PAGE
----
I have been reading a lot lately about the internet of things (IoT) and I must admit it does sound awesome. Imagine a world where everything is connected to the internet and I do mean everything. Fridges that can sense when you are short of milk and send you a text message to pick up some on your way home or bridges that can detect ice on their surface and send that information wirelessly to your car which automatically slows down are just two of the many possibilities available with the internet of things.
All this is based though on being connected to the internet and at the moment this is where the house of cards falls down. If your devices are located inside buildings then you should have a reliable broadband connection and have no problems. The problems start when you leave the building and get out into the “wilds”. Getting online when out and about relies on being able to pick up either 3G or 4G and in certain parts of the UK mobile coverage is rubbish. Only last week there were calls to improve mobile signal coverage in rural Wales where at the moment signal is appalling. It is the same in the north of England and extensively so in Scotland. You can’t have electronic devices connected to the internet if they can’t actually connect to the internet.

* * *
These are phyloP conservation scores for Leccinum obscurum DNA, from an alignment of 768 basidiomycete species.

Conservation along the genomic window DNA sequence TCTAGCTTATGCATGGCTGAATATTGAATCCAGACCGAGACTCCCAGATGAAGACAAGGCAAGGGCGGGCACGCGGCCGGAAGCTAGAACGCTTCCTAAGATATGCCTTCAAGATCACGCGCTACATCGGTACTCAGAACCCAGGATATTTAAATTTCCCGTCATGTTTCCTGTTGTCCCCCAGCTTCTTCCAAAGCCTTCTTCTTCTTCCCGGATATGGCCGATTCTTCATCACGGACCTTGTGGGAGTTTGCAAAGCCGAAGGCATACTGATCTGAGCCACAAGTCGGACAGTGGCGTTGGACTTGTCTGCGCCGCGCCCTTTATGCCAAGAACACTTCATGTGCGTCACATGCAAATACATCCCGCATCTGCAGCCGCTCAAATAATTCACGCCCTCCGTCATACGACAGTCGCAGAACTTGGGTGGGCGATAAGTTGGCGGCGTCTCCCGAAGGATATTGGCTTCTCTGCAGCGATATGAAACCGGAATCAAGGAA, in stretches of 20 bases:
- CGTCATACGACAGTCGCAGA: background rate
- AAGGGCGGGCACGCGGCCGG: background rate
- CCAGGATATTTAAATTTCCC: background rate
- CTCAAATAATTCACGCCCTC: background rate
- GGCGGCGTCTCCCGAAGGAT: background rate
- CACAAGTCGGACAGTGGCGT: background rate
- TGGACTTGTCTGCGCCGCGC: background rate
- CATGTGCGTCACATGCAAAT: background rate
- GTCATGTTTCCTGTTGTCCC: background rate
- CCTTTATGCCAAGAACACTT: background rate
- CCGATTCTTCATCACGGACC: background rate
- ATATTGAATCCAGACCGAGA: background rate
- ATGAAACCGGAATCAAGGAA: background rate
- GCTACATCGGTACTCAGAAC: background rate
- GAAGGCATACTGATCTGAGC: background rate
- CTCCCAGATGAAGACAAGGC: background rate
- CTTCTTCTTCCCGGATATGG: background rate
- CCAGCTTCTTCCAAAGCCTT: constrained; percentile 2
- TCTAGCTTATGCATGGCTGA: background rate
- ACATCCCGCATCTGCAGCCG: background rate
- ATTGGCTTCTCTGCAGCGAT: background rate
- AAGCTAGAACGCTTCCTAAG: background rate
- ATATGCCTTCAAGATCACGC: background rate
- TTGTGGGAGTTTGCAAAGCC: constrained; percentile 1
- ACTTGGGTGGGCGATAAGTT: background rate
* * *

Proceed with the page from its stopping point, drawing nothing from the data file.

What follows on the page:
Take my house as an example. I live in Alloa which lies in the central belt of Scotland (basically where most people in Scotland live) so you would think mobile coverage should be good. It isn’t. I am currently with O2 on a two year contract and it is sketchy to say the least. Other networks do have better coverage here (EE for example) but there are too many places in Scotland where you can’t get anything better than 2G.
As a lot of regular readers know I travel throughout Scotland for work. I have clients all over the place who I need to assist if (and when) problems arise with their IT. This usually means remoting into their systems and fixing any issues. For this reason I have EE 4G mobile broadband, Three 3G mobile broadband and the data allowance on my O2 Phone. In theory this gives me three networks to choose from so you would think at least one would have 3G signal. I have lost count of the number of places in Scotland where I get 2G at best!!
For the internet of things to work mobile operators have to pick up the batton and run with it. Their network coverage must improve as it is no longer good enough to say “well most people are covered”. Instead we need “almost all areas are covered” and only then will the internet of things come to its full potential.
About the Author
Follow @Comtech247 on Twitter